“Now, how — how realistic is that?” Justice Samuel Alito asked in October 2013, during oral arguments in McCutcheon v. FEC. “How realistic is it that all of the state party committees, for example, are going to get money and they’re all going to transfer it to one candidate?”

In the majority decision finding the aggregate limits unconstitutional, Chief Justice John Roberts called these scenarios “divorced from reality.”

Of course, the conservative Supreme Court majority ― which no longer exists ― was proven completely wrong.

The Clinton campaign created the Hillary Victory Fund linking together her campaign committee, the Democratic National Committee and 33 state parties. Money provided to those state parties was immediately redirected to the DNC. This allowed donors to essentially exceed the $33,400 limit on giving to the DNC’s main election fund.

The Trump Organization Will Provide

Billionaire Donald Trump’s presidential bid features an unprecedented mixing of a candidate’s corporate and campaign resources. The campaign pays Trump companies for rent, staff, air travel, event space, catering and more. And the campaign doesn’t seem concerned with the size of those bills.

On Super Tuesday, Donald Trump held a press conference at his Mar-a-Lago Club, which would be reimbursed by his campaign donors.
On Super Tuesday, Donald Trump held a press conference at his Mar-a-Lago Club, which would be reimbursed by his campaign donors.
John Moore/Getty Images

As HuffPost’s S.V. Dáte reported, the campaign’s spending on Trump’s own properties increased as soon as outside donor contributions began to make up the majority of the campaign’s receipts.

Trump nearly quintupled the monthly rent that his campaign paid for its headquarters at Trump Tower ― from $35,458 in March, when he was self-funding his campaign, to $169,758 in July, when he was raising funds from others ― according to a HuffPost review of FEC filings. The rent jumped even though he was paying fewer staff in July than he did in March.

The candidate also made extravagant expenditures when cheaper alternatives were easily available. These included the use of his opulent Mar-a-Lago Club for victory parties and press conferences and the use of his own 757 jet, instead of a much smaller, cheaper plane that could have still ferry his small staff.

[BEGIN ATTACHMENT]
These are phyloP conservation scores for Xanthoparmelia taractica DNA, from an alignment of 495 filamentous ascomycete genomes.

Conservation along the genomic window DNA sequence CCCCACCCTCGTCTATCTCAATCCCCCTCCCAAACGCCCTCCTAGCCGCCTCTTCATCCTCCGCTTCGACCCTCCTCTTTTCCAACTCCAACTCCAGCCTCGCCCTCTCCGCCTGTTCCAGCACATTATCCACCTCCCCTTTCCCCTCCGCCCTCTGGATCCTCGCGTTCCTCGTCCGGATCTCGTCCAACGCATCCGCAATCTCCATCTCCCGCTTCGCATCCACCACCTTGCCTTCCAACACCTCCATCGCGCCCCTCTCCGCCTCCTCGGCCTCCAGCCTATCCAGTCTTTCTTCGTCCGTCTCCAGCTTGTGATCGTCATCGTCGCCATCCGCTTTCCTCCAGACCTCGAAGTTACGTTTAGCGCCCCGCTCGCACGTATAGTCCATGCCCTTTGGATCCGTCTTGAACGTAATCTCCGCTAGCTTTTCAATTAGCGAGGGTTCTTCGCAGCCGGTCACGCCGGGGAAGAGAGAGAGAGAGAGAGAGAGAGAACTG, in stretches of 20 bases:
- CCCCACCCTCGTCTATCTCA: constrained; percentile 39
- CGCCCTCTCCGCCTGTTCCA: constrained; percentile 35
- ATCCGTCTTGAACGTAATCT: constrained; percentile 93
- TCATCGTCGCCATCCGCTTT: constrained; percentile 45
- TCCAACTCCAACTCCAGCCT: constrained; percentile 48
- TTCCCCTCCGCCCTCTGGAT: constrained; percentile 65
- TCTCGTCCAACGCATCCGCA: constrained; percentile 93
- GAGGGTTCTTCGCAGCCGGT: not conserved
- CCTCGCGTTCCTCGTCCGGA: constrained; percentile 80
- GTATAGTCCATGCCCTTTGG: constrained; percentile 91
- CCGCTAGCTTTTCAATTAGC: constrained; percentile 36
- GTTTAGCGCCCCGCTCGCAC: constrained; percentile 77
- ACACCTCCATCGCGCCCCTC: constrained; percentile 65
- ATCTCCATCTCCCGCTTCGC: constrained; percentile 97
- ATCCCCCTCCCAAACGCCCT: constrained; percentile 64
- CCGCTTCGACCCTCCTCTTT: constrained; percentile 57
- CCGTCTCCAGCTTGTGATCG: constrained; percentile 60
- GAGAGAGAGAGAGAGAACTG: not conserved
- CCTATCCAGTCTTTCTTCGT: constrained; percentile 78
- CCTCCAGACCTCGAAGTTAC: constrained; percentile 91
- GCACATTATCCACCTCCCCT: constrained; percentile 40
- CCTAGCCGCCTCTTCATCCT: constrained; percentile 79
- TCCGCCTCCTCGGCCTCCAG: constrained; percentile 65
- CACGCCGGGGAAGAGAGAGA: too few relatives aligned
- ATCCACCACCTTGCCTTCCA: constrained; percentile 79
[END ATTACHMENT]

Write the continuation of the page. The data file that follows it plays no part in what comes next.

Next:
The price of the extravagant Trump plane extends to the taxpayer, too. The U.S. Secret Service reimburses the campaigns for the cost of flying around the agents assigned to the presidential nominees. Since Trump is using that gold-plated 757 ― whose luxurious accommodations severely reduce the number of possible passengers ― the Secret Service pays a much higher pro-rata rate to the Trump-owned company that operates the jet. The Secret Service is already on pace to spend more than twice what it paid to Mitt Romney’s 2012 campaign.

Marco Rubio’s Dark Money Legacy

The biggest donor supporting Sen. Marco Rubio’s bid for the Republican presidential nomination was ¯\_(ツ)_/¯. Yes, that’s right. The public has no idea who made the largest donation to support the Florida senator’s campaign because that sum went to a “dark money” nonprofit, which by law doesn’t have to disclose its donors.

Conservative Solutions Project, a 501(c)(4) group, spent millions on so-called issue advertising that promoted Rubio ahead of the Iowa caucus and the New Hampshire primary. This push was funded by one donor’s $13.5 million contribution, according to the Center for Responsive Politics.

As Politico’s Shane Goldmacher wrote of Rubio’s dark money support:

No presidential candidate fighting for their party’s nomination has ever benefited from as much undisclosed cash, and watchdogs worry the pro-Rubio group’s unchecked activity serves as a dangerous precedent that will soon become common practice.

Expect more candidates to follow suit unless Congress enacts new disclosure legislation before the next presidential election.

Again, The Supreme Court Is Wrong

When President Barack Obama denounced the Supreme Court’s Citizens United ruling in his 2010 State of the Union address, he said it had opened the door to letting foreign money into U.S. elections. Justice Alito, in attendance that day, shook his head and appeared to mouth “Not true.” (Alito has not appeared at another of Obama’s State of the Union addresses since.)

In 2016, The Intercept reported that Chinese nationals had used a corporation registered in the United States to contribute $1.3 million to Right to Rise USA. That would be foreign money in elections.

Editor’s note: Donald Trump regularly incites political violence and is a serial liar, rampant xenophobe, racist, misogynist and birther who has repeatedly pledged to ban all Muslims — 1.6 billion members of an entire religion — from entering the U.S.